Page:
Example of Media Bias:
(from USA Today FTW and TheSpun) — During the lead-up to the New York Giants’ selection at No. 4 overall during its NFL Draft coverage Thursday night, ESPN ran a montage of the team’s mishaps in recent years. In one clip, they showed Odell Beckham Jr.’s infamous sideline run-in with a kicking net from back in 2016.
Before the New York Giants selected Andrew Thomas fourth overall, Trey Wingo, ESPN’s host for the Draft coverage, recapped the organization’s recent struggles, noting that the Giants have missed the playoffs in seven out of the last eight seasons (while leaving out that the year before that streak began, the Giants won the Super Bowl).
The Giants’ montage, which aired during the preview segment examining the team’s draft strategy moments before their first-round pick was announced, showed the infamous net incident on the sidelines of MetLife Stadium in 2016 — when a frustrated Beckham slammed a kicker’s practice net with his helmet, only to have it bounce back and hit him in the head.
Beckham Jr., ranked No. 23 in NFL Network’s Top 100 Players of 2019, reacted to the choice of clip showing him in a negative light. He tweeted:
“I love how many positives things we could be showing during these times and especially during the draft where these young men are at their dream stage. Yet y’all still like to use one moment of me and the kickin net!!!”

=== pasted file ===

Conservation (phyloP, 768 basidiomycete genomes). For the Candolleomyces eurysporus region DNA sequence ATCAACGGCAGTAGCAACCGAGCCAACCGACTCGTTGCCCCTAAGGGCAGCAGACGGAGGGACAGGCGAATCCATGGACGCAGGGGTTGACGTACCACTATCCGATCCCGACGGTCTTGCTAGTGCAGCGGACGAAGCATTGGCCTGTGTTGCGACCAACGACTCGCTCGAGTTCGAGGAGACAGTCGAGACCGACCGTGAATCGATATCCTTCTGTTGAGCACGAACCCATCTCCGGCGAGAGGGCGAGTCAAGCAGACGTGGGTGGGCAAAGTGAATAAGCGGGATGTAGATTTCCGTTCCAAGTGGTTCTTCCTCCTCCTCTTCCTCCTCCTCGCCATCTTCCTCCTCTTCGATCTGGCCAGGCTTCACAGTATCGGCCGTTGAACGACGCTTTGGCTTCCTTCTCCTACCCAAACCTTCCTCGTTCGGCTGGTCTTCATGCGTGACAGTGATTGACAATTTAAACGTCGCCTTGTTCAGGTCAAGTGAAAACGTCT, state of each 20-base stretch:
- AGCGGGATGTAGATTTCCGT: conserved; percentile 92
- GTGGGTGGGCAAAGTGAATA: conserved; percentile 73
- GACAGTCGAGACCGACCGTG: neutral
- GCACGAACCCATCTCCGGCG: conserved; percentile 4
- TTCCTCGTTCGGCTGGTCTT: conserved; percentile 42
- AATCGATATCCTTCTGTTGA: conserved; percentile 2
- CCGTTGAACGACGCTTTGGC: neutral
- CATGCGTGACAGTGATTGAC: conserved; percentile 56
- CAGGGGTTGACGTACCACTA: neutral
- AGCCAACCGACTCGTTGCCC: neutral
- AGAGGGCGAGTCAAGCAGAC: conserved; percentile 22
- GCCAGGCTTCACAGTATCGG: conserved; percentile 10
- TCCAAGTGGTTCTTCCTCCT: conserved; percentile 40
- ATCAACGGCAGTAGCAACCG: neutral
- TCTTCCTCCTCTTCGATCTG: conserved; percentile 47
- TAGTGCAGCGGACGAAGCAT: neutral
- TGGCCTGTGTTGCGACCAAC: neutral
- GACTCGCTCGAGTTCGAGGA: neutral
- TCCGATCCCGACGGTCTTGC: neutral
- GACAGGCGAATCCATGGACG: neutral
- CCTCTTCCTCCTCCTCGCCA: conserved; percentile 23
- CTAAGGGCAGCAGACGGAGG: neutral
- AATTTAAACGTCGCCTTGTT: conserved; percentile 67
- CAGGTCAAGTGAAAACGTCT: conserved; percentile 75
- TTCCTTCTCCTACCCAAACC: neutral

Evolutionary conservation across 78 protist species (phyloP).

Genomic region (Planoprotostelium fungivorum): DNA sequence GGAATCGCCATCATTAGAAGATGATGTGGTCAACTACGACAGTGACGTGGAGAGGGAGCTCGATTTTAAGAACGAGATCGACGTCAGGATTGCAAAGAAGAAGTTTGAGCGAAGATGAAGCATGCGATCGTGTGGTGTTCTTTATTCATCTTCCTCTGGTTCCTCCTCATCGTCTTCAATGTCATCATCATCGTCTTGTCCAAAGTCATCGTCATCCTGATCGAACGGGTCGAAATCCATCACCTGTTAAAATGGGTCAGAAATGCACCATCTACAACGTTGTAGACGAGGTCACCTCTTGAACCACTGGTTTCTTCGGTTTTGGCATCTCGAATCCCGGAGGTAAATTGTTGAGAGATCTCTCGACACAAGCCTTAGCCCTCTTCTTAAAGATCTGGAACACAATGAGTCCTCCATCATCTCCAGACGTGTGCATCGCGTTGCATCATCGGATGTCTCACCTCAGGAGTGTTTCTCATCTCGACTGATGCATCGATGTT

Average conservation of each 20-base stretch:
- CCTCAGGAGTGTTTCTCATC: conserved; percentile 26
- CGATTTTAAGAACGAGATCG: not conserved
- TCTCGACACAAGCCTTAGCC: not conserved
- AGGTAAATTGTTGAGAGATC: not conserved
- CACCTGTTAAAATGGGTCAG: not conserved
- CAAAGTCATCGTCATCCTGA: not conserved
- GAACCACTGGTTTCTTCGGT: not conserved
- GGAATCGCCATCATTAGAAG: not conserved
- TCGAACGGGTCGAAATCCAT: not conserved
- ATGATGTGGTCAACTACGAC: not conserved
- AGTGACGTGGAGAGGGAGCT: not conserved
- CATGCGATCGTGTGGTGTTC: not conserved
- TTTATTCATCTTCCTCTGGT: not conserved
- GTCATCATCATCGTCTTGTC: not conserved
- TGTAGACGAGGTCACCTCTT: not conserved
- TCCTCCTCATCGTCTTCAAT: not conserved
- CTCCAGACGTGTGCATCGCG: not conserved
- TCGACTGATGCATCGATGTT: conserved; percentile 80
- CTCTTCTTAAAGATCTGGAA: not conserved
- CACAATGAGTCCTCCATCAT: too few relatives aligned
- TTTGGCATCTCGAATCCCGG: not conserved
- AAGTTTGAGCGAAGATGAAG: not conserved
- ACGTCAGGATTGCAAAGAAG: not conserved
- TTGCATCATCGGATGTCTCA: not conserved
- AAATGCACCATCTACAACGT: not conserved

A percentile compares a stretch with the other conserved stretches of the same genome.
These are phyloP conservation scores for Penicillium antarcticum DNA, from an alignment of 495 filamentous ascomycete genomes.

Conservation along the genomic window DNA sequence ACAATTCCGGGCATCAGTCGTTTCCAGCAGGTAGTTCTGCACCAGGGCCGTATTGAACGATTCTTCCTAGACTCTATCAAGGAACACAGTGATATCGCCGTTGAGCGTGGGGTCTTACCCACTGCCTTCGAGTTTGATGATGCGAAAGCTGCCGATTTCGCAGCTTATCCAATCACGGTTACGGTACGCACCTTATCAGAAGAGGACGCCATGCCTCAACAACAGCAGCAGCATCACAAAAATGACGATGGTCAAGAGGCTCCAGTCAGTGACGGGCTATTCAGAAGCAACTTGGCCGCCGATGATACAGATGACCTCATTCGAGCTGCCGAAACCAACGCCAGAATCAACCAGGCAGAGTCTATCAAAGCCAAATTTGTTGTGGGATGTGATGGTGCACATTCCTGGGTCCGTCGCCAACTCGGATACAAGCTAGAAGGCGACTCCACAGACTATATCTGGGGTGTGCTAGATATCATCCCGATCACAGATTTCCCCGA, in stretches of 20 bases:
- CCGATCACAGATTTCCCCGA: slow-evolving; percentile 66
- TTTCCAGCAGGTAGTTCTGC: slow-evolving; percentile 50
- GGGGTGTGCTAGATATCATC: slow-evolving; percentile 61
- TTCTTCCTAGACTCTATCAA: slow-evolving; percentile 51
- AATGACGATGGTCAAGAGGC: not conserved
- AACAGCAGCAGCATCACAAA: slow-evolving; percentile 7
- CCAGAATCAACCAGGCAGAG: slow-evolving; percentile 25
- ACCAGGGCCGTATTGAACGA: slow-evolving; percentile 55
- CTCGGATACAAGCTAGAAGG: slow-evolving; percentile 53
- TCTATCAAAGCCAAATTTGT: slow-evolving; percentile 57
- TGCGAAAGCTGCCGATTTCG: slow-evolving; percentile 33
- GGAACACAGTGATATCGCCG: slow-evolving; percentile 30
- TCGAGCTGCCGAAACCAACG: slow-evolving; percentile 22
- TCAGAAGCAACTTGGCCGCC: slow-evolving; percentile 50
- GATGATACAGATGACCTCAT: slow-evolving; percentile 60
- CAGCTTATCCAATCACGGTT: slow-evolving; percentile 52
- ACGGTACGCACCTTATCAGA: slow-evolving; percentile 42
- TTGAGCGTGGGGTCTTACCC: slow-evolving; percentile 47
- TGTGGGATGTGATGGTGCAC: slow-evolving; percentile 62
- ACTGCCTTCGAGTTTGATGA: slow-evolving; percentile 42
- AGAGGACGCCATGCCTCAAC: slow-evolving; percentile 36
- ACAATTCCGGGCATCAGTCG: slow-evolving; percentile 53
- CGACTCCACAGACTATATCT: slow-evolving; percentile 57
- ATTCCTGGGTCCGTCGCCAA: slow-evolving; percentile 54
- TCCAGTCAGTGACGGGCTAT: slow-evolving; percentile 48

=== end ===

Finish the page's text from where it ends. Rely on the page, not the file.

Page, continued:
“Allllllll the moment and memories !! Yet that’s what we choose to do and show. … How bout don’t use me at alll!”
The video montage was included in a preview segment examining the Giants’s draft strategy moments before their first-round pick was announced.
A star on the Giants for five seasons, Odell Beckham Jr. was traded to the Cleveland Browns in March 2019. Do you think ESPN’s choice to run the embarrassing clip of Odell Beckham Jr. from 2016 was a type of bias? With all the video clips they could have shown, was this fair/accurate?
What do you think of his tweets?
Scroll down to the bottom of the page for the answers.
Opinion questions. Answers vary.